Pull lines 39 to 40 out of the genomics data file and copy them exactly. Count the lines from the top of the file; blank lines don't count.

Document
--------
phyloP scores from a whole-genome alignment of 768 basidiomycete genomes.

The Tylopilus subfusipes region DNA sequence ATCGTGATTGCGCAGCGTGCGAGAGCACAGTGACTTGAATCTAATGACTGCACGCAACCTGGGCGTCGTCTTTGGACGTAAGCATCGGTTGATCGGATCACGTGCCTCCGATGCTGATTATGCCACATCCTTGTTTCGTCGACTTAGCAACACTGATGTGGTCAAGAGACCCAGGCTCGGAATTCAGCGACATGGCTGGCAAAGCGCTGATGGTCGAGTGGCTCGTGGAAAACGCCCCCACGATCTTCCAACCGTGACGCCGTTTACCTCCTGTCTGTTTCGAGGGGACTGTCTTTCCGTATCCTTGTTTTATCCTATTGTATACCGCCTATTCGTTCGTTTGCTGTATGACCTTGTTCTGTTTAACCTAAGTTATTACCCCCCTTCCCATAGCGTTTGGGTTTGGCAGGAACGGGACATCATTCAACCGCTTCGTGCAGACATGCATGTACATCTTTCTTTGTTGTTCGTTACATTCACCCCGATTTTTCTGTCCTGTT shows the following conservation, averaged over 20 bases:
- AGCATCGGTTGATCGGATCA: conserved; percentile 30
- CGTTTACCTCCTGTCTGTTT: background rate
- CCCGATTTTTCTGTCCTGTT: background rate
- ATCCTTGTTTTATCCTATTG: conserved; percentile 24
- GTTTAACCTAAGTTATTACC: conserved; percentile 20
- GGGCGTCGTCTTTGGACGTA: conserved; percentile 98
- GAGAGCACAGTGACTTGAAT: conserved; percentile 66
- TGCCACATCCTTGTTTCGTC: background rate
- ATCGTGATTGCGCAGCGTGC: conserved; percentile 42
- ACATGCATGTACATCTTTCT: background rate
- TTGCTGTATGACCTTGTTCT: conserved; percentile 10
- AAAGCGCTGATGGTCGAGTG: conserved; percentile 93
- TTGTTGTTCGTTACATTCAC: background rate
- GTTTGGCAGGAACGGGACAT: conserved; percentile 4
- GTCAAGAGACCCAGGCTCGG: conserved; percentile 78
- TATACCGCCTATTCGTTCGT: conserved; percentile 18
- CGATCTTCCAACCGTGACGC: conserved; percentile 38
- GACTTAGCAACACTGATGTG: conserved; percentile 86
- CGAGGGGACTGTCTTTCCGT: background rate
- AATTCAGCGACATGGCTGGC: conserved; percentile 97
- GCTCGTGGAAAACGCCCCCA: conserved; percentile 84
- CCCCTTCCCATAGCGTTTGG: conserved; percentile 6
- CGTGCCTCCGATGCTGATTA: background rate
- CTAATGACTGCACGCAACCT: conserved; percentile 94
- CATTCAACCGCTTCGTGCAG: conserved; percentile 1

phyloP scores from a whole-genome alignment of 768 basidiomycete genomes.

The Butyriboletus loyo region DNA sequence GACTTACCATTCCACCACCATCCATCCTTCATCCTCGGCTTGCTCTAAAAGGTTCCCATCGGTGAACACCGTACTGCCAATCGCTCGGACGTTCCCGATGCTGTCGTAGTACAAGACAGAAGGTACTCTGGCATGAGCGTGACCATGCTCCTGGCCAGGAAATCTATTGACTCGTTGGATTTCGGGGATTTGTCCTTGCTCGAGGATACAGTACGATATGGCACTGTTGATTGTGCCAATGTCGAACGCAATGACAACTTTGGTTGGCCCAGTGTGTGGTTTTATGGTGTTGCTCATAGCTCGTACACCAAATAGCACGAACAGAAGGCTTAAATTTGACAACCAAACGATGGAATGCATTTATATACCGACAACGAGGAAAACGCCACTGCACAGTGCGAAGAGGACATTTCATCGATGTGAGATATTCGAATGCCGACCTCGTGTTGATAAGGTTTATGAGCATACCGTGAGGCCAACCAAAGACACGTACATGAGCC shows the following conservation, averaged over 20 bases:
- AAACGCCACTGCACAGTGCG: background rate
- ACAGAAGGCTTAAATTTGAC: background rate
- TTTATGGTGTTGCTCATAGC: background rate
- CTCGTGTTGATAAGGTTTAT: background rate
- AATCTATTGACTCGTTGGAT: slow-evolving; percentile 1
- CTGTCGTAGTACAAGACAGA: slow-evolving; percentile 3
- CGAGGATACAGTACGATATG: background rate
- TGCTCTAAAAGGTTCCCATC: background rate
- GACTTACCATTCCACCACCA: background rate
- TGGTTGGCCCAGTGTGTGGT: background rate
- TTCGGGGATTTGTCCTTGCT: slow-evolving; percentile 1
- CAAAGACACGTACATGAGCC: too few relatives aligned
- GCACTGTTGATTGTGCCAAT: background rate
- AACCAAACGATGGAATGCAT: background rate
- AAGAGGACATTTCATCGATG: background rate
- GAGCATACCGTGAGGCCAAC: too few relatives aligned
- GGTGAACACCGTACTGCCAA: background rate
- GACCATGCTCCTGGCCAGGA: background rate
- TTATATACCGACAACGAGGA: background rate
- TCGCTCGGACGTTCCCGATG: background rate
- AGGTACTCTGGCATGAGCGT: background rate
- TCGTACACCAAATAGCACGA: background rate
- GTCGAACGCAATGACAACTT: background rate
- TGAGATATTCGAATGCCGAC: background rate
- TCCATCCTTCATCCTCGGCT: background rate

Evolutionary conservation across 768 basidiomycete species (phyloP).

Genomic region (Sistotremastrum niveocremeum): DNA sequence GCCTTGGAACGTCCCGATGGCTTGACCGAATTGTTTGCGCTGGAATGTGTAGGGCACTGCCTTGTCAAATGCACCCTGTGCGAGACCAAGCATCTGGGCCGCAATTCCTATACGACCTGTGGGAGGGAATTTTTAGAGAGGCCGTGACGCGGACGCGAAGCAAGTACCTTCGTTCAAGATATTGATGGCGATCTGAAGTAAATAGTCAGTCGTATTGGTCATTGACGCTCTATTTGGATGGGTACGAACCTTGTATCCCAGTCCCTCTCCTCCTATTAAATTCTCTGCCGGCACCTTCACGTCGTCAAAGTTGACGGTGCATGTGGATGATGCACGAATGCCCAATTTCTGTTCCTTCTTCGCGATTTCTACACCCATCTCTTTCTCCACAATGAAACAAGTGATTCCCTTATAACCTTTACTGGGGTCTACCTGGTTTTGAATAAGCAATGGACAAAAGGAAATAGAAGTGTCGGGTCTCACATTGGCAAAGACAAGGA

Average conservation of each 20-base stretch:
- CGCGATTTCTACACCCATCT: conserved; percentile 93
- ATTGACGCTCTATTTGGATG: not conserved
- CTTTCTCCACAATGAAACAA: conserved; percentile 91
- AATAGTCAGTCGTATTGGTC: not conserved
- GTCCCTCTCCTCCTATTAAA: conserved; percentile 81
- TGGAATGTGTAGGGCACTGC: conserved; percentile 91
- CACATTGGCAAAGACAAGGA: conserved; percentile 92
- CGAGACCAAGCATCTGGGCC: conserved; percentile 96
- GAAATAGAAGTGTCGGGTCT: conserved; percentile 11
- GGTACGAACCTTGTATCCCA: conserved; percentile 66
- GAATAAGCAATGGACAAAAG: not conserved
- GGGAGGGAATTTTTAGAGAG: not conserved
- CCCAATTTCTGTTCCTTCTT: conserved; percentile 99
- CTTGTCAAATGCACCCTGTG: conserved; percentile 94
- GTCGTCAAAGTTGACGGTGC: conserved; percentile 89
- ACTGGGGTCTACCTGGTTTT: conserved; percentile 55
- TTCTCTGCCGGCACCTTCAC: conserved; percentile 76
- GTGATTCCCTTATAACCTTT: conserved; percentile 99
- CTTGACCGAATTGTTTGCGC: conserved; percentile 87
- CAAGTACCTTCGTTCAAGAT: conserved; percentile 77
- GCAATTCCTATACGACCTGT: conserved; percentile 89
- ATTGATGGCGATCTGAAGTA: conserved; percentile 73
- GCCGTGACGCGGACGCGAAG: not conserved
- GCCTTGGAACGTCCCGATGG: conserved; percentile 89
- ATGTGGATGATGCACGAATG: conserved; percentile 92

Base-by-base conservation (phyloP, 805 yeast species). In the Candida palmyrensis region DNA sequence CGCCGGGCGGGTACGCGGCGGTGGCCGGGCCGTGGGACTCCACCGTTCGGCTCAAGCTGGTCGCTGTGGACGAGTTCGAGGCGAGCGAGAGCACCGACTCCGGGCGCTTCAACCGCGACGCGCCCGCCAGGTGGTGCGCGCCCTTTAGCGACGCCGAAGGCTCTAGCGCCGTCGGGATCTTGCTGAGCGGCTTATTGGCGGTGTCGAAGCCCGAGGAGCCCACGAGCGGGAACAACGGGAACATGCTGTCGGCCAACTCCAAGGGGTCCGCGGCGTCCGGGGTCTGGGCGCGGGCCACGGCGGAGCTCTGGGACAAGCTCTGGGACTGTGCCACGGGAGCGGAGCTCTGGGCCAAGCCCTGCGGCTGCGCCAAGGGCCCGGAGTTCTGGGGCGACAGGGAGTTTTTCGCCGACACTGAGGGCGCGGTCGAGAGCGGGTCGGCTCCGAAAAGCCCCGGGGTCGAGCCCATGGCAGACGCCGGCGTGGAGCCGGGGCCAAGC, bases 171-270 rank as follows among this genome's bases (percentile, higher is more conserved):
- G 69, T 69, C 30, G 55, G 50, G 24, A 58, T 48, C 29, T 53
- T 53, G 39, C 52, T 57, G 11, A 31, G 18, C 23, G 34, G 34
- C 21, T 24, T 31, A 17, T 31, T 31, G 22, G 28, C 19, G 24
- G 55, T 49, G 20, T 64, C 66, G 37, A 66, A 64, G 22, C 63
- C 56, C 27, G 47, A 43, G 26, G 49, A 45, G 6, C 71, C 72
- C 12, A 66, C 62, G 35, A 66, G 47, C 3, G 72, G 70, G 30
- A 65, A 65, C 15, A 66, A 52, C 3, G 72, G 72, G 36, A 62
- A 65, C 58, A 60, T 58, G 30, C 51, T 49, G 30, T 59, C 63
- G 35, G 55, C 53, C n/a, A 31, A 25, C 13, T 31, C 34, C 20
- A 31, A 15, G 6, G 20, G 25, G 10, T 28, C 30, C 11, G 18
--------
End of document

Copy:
- TGGTTGGCCCAGTGTGTGGT: background rate
- TTCGGGGATTTGTCCTTGCT: slow-evolving; percentile 1